Register for an account

X

Enter your name and email address below.

Your email address is used to log in and will not be shared or sold. Read our privacy policy.

X

Website access code

Enter your access code into the form field below.

If you are a Zinio, Nook, Kindle, Apple, or Google Play subscriber, you can enter your website access code to gain subscriber access. Your website access code is located in the upper right corner of the Table of Contents page of your digital edition.

Environment

Chinese Elite Breathe Cleaner Air Than Their Countrymen

80beatsBy Douglas MainNovember 8, 2011 12:11 AM

Newsletter

Sign up for our email newsletter for the latest science news

Beijing_smog1-610x456.jpg

Beijing smog as seen from the China World Hotel, March 2003.

While top Chinese government officials have many advantages in terms of wealth, education, and status compared to most of their countrymen, the consolation remained that the rich had to breathe the same polluted air as the poor in smog-ridden cities like Beijing. But as a story in the New York Timespoints out

, that may not be entirely accurate:

As it turns out, the homes and offices of many top leaders are filtered by high-end devices, at least according to a Chinese company, the Broad Group, which has been promoting its air-purifying machines in advertisements that highlight their ubiquity in places where many officials work and live. The company’s vice president, Zhang Zhong, said there were more than 200 purifiers scattered throughout Great Hall of the People, the office of China’s president, Hu Jintao, and Zhongnanhai, the walled compound for senior leaders and their families. “Creating clean, healthy air for our national leaders is a blessing to the people,” boasts the company’s promotional material, which includes endorsements from [leaders like] Long Yongtu, a top economic official who insists on bringing the device along for car rides and hotel stays. “Breathing clean air is a basic human need,” he says in a testimonial.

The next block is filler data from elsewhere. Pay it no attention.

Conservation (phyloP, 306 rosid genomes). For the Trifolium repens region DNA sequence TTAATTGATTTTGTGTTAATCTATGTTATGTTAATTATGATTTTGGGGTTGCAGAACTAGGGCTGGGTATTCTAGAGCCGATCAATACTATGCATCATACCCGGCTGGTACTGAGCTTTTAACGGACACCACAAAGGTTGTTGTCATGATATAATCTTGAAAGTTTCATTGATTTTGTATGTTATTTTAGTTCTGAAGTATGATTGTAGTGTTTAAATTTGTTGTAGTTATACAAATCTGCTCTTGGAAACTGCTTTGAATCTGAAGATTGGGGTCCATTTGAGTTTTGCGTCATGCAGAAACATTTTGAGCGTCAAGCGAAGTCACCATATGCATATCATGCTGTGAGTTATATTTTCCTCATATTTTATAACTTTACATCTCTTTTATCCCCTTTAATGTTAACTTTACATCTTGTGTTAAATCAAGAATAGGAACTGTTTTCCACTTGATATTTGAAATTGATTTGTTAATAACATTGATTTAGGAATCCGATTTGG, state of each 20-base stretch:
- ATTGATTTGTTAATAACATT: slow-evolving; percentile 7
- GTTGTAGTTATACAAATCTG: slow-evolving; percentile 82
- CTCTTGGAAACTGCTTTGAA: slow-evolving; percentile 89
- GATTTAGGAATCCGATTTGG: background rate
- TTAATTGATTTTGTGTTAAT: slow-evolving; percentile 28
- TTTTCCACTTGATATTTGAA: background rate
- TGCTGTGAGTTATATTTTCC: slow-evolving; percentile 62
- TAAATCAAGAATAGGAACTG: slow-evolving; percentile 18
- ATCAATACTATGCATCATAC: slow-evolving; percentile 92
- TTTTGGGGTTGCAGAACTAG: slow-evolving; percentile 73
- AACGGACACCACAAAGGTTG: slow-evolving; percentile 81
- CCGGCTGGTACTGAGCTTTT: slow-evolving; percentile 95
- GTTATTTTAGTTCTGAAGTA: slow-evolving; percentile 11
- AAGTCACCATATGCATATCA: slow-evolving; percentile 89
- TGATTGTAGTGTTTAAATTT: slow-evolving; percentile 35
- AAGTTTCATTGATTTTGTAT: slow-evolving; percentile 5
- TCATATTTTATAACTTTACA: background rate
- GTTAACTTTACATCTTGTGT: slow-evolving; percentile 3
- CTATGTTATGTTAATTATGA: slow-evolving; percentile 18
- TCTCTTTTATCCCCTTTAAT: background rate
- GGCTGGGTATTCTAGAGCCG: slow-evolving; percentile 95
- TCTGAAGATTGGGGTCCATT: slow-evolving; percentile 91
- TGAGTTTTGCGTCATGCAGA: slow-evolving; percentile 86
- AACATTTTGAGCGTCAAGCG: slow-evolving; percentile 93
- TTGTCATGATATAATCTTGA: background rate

Basic human needs, it seems, need only be met for the elite. The news comes during a period of especially bad air pollution, in which the Chinese capital has been shrouded in a "beige pall" and the United States Embassy’s rooftop air monitoring device has for weeks repeatedly reported

unsafe levels of particulate matter. [via The New York Times

]

Image: kevin dooley / Flickr

2 Free Articles Left

Want it all? Get unlimited access when you subscribe.

Subscribe

Already a subscriber? Register or Log In

Want unlimited access?

Subscribe today and save 70%

Subscribe

Already a subscriber? Register or Log In